This phone is certainly more than a glorified S series Samsung phone. The stylus on the phone makes it a stand out and on a class of its own. For users who are in the creative/artistic space, the search practically ends right here. There’s not another phone out there that has an integrated stylus, let alone one with so many features. The 3GB of RAM makes the operating system runs extremely smoothly and overall the interface experience is a joy. Almost all users of the Note4 love its large screen and the stylus that comes with it.

Pro: Bigger, Faster, and a better camera than the S5. That seems to be the selling point of the Note4. Oh and let’s not forget the stylus with the impressive air commands!

Cons: This is pretty much a copy paste from the S5, which is a great disappointment for us. The power button being on the opposite side of the volume rocker seems to be a function that Samsung is fighting to keep. Users across the board have complained about accidentally turning off the screen when trying to adjust the phone’s volume. This is simply poor design and a lack of proper R&D. The fingerprint function does not work all the time like the one on the Apple iPhone. Few misreads every now and then are enough to cause the user to want to bypass the feature altogether. The Air gestures and other features that utilize the camera functions such as turning on the device by simply approaching it are more novelties that drain battery life than real deal breakers or innovations that make a difference in user experience. The headphone jack being at the top of the phone means that the user must place the phone in their pocket with the top of the phone pointing upwards. This is again a poor design in our opinion. The user would have to remove the phone and adjust the orientation of the already cumbersome phone before being able to use it.

Our verdict: We want to give this phone a 4/5 but we just can’t. The stylus and more RAM and standard ROM space are certainly an upgrade and the 5.7″ screen is brilliant and a pleasure for viewing documents. Unfortunately the poor layout of the controls and jacks as well as the lack of the knock on that comes standard with other phones means we can only give this phone an overall score of 3.5/5.




Notable Hardware features: Quad Core Processor, 5.5″ screen, 3GB RAM, 32GB ROM (expandable with SD Card), 3000mAh battery.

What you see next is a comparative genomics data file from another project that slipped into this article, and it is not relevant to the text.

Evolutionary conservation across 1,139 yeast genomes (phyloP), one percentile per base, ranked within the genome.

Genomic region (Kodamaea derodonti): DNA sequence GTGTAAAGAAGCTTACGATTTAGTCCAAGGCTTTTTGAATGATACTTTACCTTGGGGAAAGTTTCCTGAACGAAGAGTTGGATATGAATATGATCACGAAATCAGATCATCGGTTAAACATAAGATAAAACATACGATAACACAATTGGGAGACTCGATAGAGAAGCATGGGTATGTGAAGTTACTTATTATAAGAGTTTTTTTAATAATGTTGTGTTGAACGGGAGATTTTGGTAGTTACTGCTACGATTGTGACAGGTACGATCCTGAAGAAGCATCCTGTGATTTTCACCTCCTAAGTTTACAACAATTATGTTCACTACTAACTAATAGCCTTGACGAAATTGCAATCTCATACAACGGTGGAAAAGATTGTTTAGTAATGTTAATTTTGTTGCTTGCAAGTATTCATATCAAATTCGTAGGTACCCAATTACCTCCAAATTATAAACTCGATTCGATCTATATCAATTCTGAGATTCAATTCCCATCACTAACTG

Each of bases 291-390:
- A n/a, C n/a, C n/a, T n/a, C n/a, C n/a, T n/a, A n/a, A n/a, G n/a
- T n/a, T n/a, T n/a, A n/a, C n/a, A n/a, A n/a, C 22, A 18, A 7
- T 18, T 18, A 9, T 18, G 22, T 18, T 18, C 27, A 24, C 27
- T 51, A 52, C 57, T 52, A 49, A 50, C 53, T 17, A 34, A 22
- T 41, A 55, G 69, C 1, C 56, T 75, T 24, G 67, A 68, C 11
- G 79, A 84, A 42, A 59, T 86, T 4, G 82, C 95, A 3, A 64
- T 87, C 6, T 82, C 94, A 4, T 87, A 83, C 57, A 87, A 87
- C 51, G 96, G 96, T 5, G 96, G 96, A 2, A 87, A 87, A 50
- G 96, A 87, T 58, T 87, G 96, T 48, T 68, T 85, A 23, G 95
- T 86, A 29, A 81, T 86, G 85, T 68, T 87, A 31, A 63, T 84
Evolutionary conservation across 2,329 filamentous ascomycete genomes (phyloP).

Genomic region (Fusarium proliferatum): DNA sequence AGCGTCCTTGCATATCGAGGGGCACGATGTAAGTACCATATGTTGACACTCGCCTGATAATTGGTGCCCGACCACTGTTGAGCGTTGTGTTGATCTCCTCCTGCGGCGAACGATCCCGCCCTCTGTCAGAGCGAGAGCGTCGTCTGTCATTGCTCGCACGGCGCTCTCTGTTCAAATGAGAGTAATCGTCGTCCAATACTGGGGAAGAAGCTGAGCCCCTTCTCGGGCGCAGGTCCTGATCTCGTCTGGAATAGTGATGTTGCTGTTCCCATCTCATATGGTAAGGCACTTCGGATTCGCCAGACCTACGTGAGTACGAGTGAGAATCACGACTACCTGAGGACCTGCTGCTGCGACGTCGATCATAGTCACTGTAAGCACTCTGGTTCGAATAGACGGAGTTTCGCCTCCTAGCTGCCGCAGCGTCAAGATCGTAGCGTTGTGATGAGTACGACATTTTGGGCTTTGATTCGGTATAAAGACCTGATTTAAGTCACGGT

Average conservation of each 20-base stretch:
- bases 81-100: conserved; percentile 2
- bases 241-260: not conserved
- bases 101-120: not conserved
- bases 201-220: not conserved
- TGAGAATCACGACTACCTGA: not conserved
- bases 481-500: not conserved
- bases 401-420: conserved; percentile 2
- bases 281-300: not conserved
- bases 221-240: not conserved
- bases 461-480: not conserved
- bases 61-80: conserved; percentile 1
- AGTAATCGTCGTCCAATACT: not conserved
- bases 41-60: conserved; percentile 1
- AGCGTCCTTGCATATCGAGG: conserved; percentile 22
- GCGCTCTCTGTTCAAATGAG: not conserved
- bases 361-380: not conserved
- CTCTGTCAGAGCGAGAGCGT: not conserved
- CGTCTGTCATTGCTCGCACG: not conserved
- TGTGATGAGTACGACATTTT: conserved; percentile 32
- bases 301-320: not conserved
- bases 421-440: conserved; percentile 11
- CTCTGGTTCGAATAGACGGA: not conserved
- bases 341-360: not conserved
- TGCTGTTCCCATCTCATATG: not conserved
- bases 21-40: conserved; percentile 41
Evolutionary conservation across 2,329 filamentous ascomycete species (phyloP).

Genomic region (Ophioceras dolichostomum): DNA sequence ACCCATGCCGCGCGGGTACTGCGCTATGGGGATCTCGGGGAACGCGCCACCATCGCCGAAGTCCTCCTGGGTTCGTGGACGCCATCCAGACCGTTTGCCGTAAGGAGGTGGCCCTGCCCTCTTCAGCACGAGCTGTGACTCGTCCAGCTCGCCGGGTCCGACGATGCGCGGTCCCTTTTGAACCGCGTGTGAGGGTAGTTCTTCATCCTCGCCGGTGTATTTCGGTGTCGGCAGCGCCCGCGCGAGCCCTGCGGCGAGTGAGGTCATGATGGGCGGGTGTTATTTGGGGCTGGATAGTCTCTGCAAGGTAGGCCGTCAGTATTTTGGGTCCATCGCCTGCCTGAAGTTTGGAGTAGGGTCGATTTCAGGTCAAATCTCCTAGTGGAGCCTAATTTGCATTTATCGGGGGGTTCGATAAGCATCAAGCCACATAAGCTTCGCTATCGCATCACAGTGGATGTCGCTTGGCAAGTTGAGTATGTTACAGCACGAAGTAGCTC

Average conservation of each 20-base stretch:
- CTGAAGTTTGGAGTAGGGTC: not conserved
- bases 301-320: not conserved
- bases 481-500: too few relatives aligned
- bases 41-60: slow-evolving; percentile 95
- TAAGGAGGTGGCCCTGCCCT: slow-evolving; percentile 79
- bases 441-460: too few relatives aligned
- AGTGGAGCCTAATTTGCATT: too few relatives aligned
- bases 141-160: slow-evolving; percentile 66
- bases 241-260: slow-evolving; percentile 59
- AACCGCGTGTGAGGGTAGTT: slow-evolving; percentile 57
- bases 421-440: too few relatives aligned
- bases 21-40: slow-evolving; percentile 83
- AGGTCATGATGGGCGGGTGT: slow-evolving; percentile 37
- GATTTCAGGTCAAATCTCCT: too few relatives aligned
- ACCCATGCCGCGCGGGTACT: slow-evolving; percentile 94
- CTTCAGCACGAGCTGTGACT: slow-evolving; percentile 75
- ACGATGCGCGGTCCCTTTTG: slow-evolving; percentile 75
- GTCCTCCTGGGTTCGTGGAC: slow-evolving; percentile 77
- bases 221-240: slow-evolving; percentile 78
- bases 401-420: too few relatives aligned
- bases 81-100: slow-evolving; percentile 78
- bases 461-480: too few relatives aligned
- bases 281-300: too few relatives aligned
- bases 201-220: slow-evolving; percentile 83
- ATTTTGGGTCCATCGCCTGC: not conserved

Power button position: Back of phone

Volume rocker position: Back of phone above and below the Power button

Headphone Jack position: Bottom, towards the right

Removable Battery: Yes

Power Jack position: Bottom

While the big smartphone news and launch parties have been around Apple and Samsung, LG has clearly made a niche for itself. With the design of the G3, LG has certainly taken Samsung to school when it comes to proper R&D and designing a product with the user in mind, in our opinion.

Pro: This phone has everything you can ever need for the business, except a stylus. Reliable Knock On, placement of power and volume buttons on the back of the phone in a recessed area makes perfect sense it is almost a crime that no one else has thought about it. The phone is extremely configurable, even the soft buttons and their placements are configurable. It also includes a dedicated button that can be added to the soft buttons row to display notifications without the need to swipe down from the top of the screen. The phone even has quick access tool bar in the notification that is a dedicated remote control that you can configure to work with your TV or home theater system. All this right out of the box with no additional upgrades or apps required left us speechless. The 5.5″ screen is a decent size that allows for significantly better viewing of documents than the S5’s 5.1″ screen. Calculator, calendar, email, browser, and a few other apps open as a window, allowing you to quickly multi task. All at the touch of a dedicated button that can be added to the soft buttons row.